Exchange-traded funds offer a convenient way to invest in sectors or niches that interest you. If you expect nuclear power to remain with us and to grow over time as oil remains vexing for a number of reasons, the PowerShares Global Nuclear Energy ETF
ETFs often sport lower expense ratios than their mutual fund cousins. The PowerShares ETF's expense ratio -- its annual fee -- is a relatively low 0.75%. The fund is very small, too, so if you're thinking of buying, beware of occasionally large spreads between its bid and ask prices. Consider using a limit order if you want to buy in.
This ETF has trailed the market's returns over the past three years, but it's still very young. As with most investments, of course, we can't expect outstanding performances in every quarter or year. Investors with conviction need to wait for their holdings to deliver.
With a low turnover rate of 25%, this fund isn't frantically and frequently rejiggering its holdings, as many funds do.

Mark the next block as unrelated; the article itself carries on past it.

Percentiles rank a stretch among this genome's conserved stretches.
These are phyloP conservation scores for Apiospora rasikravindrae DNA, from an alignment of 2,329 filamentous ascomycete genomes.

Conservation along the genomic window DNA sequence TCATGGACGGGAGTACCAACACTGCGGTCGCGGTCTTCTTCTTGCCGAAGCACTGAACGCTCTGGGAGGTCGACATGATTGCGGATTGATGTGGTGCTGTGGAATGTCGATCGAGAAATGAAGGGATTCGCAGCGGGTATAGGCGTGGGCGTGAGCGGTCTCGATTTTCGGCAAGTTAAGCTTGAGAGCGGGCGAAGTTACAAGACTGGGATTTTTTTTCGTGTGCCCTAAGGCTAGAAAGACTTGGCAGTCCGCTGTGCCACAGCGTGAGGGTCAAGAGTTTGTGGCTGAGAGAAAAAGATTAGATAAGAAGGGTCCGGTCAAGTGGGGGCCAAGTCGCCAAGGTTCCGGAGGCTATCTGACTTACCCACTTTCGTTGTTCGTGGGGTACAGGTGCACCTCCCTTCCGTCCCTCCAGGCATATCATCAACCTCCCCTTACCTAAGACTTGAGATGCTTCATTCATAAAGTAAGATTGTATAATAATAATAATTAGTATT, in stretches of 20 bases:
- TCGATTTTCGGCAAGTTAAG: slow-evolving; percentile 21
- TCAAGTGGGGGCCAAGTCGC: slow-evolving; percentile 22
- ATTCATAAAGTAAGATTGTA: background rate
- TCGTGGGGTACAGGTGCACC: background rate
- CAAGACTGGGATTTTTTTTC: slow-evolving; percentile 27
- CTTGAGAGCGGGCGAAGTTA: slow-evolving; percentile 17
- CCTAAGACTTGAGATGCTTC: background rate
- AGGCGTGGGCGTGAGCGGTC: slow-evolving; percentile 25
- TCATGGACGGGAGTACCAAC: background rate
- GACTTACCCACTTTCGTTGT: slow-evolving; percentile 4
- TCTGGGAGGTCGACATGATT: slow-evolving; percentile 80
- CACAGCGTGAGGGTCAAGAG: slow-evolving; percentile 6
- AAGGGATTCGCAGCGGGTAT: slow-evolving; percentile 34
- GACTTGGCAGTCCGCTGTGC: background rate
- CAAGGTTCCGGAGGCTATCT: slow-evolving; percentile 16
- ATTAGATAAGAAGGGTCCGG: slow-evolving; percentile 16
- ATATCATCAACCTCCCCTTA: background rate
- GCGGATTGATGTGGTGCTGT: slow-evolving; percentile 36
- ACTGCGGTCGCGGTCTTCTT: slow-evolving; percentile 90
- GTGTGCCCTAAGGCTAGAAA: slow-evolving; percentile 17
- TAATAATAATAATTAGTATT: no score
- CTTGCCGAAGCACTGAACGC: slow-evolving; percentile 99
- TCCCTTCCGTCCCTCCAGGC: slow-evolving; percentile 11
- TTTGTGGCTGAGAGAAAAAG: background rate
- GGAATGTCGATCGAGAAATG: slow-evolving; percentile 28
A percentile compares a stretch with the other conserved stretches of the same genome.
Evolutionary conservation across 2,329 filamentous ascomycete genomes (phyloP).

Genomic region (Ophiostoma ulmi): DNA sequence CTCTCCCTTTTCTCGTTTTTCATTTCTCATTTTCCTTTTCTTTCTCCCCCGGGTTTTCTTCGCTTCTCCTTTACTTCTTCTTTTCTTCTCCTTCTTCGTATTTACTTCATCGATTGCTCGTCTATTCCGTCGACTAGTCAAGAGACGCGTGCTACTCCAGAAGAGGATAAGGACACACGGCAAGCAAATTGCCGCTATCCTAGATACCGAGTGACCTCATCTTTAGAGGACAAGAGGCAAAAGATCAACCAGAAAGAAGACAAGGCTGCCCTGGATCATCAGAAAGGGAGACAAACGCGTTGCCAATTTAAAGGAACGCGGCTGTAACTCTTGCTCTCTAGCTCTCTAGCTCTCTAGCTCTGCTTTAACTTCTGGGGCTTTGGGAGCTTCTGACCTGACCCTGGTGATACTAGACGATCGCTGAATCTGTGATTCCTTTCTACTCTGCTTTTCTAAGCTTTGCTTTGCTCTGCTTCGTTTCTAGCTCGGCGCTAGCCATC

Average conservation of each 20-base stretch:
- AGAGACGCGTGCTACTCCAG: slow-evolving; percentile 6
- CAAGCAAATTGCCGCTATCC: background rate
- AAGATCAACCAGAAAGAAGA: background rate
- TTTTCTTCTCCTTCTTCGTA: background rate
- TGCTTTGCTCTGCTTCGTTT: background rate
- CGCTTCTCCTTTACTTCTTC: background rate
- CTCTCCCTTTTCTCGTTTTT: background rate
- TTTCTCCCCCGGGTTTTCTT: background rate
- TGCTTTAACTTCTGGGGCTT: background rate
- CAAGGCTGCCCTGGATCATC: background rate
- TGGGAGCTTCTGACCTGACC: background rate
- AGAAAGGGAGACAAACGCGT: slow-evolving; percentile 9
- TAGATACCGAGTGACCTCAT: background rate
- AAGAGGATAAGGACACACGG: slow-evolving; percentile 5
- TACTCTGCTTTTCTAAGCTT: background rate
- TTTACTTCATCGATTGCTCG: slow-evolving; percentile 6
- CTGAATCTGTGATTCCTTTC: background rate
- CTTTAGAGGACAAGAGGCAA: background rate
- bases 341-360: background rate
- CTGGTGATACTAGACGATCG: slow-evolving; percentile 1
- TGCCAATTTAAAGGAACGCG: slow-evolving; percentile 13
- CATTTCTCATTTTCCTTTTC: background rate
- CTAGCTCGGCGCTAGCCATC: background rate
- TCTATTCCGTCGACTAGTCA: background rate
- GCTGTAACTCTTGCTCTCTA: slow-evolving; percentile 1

What's in it?
Several companies involved in nuclear power had strong performances over the past year. FirstEnergy
Other companies didn't do as well last year, but they could see their fortunes change in the coming years. The largest nuclear power operator in the U.S., Exelon
The big picture
Demand for nuclear power isn't going away anytime soon, as plans for new reactors have been approved. A well-chosen ETF can grant you instant diversification across any industry or group of companies -- and make investing in and profiting from it that much easier.
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Longtime Fool contributor Selena Maranjian, whom you can follow on Twitter, owns shares of Emerson Electric, but she holds no other position in any company mentioned. Click here to see her holdings and a short bio. Motley Fool newsletter services have recommended buying shares of Emerson Electric and Exelon, as well as writing a covered straddle position in Exelon. The Motley Fool has a disclosure policy.